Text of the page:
Capitalism is civilization's current dominant manifestation. The economy under capitalism is largely governed by state-chartered organizations called corporations, which enjoy the same legal status as individuals, hence shielding and limiting the liability of its participants. Corporations exist for the purpose of profiting shareholders - those employed by corporations are legally required to pursue profit above all other possible concerns (e.g., ecological sustainability, worker safety, community health, etc.), and can be fired, sued, or prosecuted if they do otherwise. Capitalism leaves very little space for non-human life to flourish in a non-servile fashion (that is, in wild ecosystems, rather than stock yards, battery cages or lumber mills), and almost no place for humans who do not wish to waste their lives toiling for the needless and endless production of commodities. Most people spend the majority of each conscious day engaged in meaningless, monotonous, regimented, and often physically and mentally injurious labor to pay their bills, either because of absolute financial necessity or because of a lack of awareness that there could be any other way. Because of the dullness, alienation, and disempowerment so many experience throughout the course of their daily lives, our culture exhibits high rates of depression, mental illness, suicide, drug addiction, and dysfunctional and abusive relationships, along with numerous vicarious modes of existence (e.g., television, movies, pornography, video games, etc).

Civilization was the genesis of systemic authoritarianism, compulsory servitude and social isolation, not capitalism per se. Within the context of this perspective, the various socialists, communists, and assorted anarcho-leftists (i.e., syndicalists, social ecologists, etc) who aim to abolish capitalism without attacking civilization as a whole are simply reformists. The societal complexity that is civilization is made possible by institutionalized coercion. The aforementioned political groups do not wish to end coercion, but to democratize it - that is, to extend popular participation to its implementation.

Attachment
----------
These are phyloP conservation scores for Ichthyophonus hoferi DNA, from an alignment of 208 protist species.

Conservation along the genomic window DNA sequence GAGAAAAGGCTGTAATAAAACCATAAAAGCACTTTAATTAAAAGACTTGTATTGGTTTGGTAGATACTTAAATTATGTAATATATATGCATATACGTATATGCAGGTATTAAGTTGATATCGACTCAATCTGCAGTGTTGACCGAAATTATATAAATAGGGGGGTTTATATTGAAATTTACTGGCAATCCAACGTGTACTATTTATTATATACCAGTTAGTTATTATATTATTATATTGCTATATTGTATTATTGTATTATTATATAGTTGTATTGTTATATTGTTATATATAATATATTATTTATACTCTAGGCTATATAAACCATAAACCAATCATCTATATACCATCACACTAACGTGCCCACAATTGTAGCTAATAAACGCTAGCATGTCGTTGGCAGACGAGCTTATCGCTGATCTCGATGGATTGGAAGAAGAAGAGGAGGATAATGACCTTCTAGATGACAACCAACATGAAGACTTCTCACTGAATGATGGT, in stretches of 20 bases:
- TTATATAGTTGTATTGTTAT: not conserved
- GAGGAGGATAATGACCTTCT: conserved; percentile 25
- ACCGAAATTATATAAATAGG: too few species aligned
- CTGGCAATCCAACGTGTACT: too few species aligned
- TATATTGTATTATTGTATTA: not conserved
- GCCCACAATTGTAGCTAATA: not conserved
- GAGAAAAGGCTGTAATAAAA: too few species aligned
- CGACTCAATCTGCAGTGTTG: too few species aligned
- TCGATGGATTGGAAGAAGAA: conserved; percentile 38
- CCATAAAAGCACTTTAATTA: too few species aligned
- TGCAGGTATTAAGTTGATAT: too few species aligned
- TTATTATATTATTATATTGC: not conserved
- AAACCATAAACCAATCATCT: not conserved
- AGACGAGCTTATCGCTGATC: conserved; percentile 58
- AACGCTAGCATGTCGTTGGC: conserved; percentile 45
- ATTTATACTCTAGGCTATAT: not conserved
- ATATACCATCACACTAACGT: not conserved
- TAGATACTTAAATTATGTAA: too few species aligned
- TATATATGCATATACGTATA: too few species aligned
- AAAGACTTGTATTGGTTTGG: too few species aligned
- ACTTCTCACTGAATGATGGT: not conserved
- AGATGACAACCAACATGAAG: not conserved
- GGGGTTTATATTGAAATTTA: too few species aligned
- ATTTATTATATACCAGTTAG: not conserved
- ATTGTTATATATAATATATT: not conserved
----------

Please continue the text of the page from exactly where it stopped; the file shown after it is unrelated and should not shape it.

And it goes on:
Aside from the sheer repulsiveness of encouraging people to aid in oppressive acts, it should be noted that direct democracy is a fiction within the context of mass society. In an association that expands to a scale beyond that at which a face-to-face relationship between its participants is possible, the delegation of responsibilities to representatives and specialists becomes necessary if the association's purpose is to be carried out. Even if consensus or majority vote determines who is elected to partake in decision-making or administrative responsibilities, the elected are never entirely within the control of the electorate when acting to fulfill their duties. A strict mandate on the decisions or behavior of delegates or specialists assumes constant supervision by the entire body of the group, which would defeat the purpose of a division of labor. The success of instant recall measures also relies upon the possibility of such monitoring. Additionally, elected delegates receive more time and resources to prepare and present their views and arguments than the average person, hence providing them with a greater advantage of being able to get their way by means of propagandistic manipulation and deception. Even if the group at large determines all policies and procedures (which is itself impossible when specialized knowledge is required), and delegates are only assigned the duties of enforcing them, they will still act on their own accord when they disagree with the rules and are confident that they can escape punishment for ignoring them. Democracy is necessarily representative, not direct, when practiced on a large scale - and representative democracy is precisely the mode of political governance practiced currently. The abolition of hierarchy demands the permanent dethroning of rulers and bosses, elected or otherwise, and hence also demands that mass society be rejected.